Just as it is true that the apostle Paul never mentioned Artemis in I Timothy and his other writings; Jesus never mentioned Rome in Matthew 24. This was the prophecy of Jesus concerning the destruction of Jerusalem by Rome in 70 AD. Those words of Jesus were just as much as the words of Paul a matter of salvation; the former concerning the physical salvation of the saints in Jerusalem, the latter concerning the spiritual salvation of the saints in Christ in Ephesus. Does the fact that Jesus did not mention Rome by name mean that the disciples were clueless as to what the words of Jesus might mean? How is that the saints are able to discern the political power in question, namely, Rome in Matthew 24, but seem so utterly clueless to discern the spiritual power in question, but clearly named by Luke in Acts 19 as Artemis in Ephesus? Now, with this very brief orientation on Artemis as a real factor in Paul's message and ministry and Ephesus in mind lets backtrack to the first of the two reasons on the order of creation and who sinned first.

Second, the explanation that Paul was reiterating a primer in I Timothy 1 on Jewish theology on the Genesis creation account for the Gentile saints in Christ may possibly have elicited a hearty amen from the Jews and a nice response from the Gentiles. However, Paul's mission was considerably more than eliciting hardy amens from his listeners. His mission was to debunk and dethrone the deception of Artemis before the Gentiles in Ephesus and throughout Asia and to that end what he wrote to Timothy would likely have resonated with the Gentiles as being in opposition to Artemis. They were familiar with and knew the claims of Artemis of being born first and then assisting her mother Leto give birth to her twin brother, Apollo. They were familiar with and knew the claims of Artemis as being the savior of women in childbirth. Contrast these claims of Artemis with Paul's words throughout his letters (five of six written to churches and individuals in Asia; six if Titus is included) concerning Jesus as the firstborn and the savior, not of women only, but of all mankind.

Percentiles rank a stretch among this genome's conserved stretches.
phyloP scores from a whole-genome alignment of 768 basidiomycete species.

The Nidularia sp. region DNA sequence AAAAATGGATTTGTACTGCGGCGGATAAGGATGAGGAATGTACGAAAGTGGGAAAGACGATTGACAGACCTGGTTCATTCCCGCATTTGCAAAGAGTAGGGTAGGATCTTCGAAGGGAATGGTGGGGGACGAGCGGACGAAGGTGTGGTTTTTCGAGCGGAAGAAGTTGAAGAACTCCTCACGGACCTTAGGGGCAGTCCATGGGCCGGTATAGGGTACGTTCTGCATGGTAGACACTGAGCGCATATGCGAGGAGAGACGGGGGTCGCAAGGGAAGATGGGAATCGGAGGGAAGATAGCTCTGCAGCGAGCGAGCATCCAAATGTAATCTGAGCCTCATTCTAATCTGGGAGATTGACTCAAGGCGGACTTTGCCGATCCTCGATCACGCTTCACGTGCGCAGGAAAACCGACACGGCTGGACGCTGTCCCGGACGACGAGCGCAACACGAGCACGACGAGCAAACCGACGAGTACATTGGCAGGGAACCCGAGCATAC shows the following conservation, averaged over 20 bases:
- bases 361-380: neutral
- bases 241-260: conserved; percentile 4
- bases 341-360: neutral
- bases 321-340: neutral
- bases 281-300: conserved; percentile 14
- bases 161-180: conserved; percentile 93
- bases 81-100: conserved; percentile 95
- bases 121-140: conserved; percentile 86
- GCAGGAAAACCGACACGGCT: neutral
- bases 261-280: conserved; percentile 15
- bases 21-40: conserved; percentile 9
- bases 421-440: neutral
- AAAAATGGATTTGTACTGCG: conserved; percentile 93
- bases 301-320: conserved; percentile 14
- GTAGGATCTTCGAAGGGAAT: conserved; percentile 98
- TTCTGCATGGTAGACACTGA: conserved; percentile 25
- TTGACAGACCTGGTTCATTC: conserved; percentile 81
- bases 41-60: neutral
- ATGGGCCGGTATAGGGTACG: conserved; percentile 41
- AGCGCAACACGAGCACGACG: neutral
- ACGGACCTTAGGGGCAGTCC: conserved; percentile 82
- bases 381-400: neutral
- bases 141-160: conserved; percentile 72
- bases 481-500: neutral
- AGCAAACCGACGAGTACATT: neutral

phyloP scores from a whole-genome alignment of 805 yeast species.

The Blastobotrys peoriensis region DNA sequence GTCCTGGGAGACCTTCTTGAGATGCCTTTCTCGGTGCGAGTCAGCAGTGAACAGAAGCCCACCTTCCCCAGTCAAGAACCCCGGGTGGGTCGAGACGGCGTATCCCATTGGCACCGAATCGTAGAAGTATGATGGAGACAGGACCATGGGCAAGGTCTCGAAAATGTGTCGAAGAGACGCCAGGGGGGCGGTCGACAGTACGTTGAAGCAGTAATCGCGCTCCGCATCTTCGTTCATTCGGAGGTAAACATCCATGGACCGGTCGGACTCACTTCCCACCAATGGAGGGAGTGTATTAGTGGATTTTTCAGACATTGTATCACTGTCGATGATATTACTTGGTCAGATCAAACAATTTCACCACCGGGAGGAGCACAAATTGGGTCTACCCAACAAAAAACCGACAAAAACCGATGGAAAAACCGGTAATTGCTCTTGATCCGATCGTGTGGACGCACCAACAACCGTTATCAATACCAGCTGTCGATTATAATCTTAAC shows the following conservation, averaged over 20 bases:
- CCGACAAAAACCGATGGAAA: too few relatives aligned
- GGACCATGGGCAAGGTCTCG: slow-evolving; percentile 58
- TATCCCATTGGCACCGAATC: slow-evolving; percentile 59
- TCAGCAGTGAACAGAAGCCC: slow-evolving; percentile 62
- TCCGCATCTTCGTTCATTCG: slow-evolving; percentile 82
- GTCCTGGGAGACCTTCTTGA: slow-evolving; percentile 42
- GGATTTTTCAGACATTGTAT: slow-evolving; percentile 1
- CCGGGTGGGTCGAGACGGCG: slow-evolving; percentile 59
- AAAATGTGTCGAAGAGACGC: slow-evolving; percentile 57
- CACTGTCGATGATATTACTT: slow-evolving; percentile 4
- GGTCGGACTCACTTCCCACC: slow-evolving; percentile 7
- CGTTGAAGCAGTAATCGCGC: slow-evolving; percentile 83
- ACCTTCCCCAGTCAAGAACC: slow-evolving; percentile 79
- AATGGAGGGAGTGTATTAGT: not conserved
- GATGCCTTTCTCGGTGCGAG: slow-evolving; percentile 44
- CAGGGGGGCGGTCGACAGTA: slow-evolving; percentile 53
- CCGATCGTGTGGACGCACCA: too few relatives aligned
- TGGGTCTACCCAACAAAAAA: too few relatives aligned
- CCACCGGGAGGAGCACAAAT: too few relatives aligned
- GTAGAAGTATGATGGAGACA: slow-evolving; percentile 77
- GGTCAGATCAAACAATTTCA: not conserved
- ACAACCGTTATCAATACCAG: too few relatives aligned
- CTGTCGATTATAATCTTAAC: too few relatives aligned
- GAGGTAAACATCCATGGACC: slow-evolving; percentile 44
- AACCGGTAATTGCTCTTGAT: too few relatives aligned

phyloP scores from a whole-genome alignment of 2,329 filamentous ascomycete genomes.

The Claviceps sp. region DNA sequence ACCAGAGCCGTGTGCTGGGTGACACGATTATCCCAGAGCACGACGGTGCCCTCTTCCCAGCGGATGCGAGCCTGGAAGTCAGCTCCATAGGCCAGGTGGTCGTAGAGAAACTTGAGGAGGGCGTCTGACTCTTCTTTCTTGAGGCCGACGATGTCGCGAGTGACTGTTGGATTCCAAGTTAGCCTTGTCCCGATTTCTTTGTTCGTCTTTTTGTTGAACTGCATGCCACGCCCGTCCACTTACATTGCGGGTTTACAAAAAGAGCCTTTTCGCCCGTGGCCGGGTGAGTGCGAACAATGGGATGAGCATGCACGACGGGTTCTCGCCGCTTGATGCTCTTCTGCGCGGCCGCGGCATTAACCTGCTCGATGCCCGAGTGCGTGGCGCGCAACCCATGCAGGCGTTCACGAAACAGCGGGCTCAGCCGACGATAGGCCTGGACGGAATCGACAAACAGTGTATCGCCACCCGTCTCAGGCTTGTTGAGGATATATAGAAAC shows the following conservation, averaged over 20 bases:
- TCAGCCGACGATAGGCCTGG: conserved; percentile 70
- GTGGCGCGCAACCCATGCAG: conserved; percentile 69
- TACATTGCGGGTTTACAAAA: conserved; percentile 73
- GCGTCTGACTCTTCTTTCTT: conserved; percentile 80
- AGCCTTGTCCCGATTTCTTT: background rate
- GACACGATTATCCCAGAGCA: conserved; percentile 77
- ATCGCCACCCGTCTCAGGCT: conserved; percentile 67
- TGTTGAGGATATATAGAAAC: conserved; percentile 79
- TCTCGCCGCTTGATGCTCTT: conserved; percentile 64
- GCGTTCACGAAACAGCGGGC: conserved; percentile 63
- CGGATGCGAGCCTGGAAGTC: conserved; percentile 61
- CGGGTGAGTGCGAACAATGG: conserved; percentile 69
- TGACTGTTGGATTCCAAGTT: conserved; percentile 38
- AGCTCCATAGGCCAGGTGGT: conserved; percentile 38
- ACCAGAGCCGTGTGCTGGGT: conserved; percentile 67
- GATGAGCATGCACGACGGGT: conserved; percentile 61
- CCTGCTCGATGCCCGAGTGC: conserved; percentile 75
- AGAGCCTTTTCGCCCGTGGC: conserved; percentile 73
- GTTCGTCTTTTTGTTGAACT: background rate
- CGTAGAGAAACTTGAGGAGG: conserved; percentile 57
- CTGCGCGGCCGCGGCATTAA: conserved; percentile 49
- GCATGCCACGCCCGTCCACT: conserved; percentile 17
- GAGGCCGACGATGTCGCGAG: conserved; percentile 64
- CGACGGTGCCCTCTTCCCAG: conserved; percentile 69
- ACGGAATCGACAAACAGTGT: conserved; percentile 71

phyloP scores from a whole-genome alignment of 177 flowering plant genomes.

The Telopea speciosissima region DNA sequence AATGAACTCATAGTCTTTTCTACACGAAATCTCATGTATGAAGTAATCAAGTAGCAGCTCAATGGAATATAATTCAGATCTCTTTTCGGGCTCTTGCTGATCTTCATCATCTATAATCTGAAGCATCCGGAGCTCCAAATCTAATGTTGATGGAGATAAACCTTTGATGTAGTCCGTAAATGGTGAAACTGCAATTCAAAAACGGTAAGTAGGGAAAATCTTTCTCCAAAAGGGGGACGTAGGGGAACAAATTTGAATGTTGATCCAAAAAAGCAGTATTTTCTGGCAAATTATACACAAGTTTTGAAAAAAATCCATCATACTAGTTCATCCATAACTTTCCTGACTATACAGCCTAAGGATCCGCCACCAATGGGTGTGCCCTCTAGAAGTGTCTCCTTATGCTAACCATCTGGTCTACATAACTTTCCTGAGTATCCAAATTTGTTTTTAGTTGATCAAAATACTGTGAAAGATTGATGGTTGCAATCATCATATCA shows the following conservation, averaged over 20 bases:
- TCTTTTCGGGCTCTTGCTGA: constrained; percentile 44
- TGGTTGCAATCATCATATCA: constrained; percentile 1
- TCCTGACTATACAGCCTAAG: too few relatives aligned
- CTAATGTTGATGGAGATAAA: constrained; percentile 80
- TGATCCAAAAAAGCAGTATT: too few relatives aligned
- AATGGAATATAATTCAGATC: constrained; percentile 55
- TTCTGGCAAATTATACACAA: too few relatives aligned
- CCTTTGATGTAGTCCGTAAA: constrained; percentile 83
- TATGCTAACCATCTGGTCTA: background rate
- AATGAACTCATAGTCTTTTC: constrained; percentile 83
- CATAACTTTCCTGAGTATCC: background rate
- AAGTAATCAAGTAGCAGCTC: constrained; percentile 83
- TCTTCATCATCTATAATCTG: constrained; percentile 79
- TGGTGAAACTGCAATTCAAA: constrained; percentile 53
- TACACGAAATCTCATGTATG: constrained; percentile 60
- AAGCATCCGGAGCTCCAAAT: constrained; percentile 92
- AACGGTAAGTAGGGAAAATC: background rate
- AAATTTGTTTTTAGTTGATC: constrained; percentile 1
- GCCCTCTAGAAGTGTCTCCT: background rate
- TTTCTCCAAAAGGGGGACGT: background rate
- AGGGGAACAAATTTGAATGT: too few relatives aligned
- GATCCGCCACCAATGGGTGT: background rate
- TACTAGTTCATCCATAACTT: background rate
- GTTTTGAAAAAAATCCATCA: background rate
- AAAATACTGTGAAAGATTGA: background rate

The following is an excerpt from my article, The belief of childbearing in I Timothy 2.


There are three elements Paul bears out concerning salvation and which focus exclusively on the woman: 1) the instruction (I do not permit a woman to teach), 2) the reason for the instruction ( FOR Adam was first formed . . . BUT the woman being deceived), and 3) the expected results from the instruction (BUT she will be saved through her childbearing). There is a another instance of an objective with a similar end result involving the salvation of a certain individual who became the focus of Paul's admonition in I Corinthians chapter five. Paul gave an instruction deliver such a one to Satan, (I Corinthians 5:5a) the reason for that instruction, for the destruction of his flesh, (I Corinthians 5:5b) and that his spirit may be saved. (I Corinthians 5:5c) The progression from point 1 to point 2 to point 3 in the I Timothy passage suggests these (instruction, reason for instruction and expected results from that instruction) are related and are inseparable. Any response to one part can not be done while disregarding or discarding the other two.


So, why did Paul, given the NT examples of obedience to the gospel message of salvation (a belief) through faith in Jesus as Lord and Savior state the expected results for points 1 & 2 in point 3 that the woman will be saved through her childbearing?

The apostle Paul's reference to the creation account would not be something with which his former pagan brethren would be familiar. What would definitely resonate with them was the references to firstborn and savior as these related to Artemis. They learned from Paul and Timothy that 1) not only were Adam and Eve NOT born, but they were CREATED, and 2) Jesus was FIRSTBORN, not from woman, but from the dead through the power of the RESURRECTION. (see Paul exposition on the Begotten from Psalm 2 in Acts 13)

conclusion

The instruction of Paul concerning the silence of our sisters and to not permit them to teach can not be appraised without acknowledging the presence and influence of Artemis in Paul's ministry and message. Those sisters, priestesses particularly, who had emerged out of the cult of Artemis and had become disciples of Jesus as Savior could easily be mistaken for teaching a message of Artemis. It was simply not expedient for them to be teaching at the time. The time would come for them to join with their brothers in the fulfillment of their ministry in teaching and preaching. The instruction to them to learn quietly and to forbid them to not teach was no different than when the apostle himself was earlier in his travels and on the way to Ephesus was, not once, but twice forbidden to preach in north Asia by the Holy Spirit . Just as we do not see or read, but rightly understand, that the prohibition on Paul by the Holy Spirit was removed it is neither a stretch nor implausible to understand that the same was true of our sisters in Ephesus. Admittedly, the idea of being present with a sister teaching or preaching is not in my comfort zone, but heeding and proclaiming the word of God is not about what makes us or keeps us comfortable.